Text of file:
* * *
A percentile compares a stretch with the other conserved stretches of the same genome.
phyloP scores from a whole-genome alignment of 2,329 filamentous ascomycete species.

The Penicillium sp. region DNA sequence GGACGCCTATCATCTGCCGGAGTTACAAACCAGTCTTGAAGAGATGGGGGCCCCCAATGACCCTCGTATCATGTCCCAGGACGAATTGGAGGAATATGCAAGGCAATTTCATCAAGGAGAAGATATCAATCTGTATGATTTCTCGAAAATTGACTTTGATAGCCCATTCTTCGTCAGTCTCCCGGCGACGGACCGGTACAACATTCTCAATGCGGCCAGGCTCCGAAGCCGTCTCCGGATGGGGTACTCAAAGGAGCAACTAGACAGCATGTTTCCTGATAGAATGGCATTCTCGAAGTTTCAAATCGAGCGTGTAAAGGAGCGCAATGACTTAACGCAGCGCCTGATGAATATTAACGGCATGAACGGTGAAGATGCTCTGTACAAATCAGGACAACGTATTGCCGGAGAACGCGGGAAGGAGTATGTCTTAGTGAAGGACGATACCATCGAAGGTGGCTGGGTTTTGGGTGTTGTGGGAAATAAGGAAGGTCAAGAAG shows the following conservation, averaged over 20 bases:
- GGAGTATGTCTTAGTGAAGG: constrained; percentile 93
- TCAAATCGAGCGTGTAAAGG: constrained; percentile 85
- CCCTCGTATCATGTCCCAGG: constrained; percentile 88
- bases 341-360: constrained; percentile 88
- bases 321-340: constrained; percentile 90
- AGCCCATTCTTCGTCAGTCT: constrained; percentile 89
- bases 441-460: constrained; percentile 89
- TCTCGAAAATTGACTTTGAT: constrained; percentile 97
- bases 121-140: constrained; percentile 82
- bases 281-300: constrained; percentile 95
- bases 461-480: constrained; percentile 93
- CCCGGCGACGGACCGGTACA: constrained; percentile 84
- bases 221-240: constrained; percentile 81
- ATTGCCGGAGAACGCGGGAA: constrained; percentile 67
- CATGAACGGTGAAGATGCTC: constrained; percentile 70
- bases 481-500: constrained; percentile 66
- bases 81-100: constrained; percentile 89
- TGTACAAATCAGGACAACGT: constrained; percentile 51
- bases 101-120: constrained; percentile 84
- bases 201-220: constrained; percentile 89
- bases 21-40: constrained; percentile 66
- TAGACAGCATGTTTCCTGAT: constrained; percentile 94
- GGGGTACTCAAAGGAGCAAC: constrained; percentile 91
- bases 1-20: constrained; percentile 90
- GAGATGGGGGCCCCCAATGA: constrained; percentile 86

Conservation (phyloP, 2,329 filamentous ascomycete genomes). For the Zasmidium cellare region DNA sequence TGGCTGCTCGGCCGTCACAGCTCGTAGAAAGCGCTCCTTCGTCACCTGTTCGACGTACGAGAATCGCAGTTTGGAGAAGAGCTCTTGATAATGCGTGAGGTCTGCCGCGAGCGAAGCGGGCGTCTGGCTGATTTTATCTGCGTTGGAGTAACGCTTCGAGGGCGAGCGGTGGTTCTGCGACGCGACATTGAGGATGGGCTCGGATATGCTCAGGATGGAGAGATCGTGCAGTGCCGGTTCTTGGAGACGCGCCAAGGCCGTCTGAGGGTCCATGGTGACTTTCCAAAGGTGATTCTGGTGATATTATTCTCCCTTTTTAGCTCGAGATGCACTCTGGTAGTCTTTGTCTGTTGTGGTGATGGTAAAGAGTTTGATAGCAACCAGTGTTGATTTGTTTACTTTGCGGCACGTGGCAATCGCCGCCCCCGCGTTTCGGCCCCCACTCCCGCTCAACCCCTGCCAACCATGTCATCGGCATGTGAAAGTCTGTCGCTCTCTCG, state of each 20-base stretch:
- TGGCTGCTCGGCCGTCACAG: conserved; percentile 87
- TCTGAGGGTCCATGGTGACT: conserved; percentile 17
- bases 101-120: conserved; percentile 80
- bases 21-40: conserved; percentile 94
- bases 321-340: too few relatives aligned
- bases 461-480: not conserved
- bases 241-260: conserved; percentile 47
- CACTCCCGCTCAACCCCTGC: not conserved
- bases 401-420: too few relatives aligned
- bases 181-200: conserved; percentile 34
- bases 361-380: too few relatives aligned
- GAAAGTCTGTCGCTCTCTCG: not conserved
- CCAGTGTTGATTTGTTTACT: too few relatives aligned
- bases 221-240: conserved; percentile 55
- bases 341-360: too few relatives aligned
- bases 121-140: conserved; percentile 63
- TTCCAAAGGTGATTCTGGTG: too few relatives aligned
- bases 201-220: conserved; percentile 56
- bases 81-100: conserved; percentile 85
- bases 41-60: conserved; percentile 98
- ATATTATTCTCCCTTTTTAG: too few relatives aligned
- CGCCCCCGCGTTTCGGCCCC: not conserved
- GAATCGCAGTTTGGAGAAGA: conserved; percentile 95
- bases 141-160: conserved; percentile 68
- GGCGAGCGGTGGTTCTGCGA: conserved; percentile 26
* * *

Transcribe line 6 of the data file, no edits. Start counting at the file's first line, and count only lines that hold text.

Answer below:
- CCCTCGTATCATGTCCCAGG: constrained; percentile 88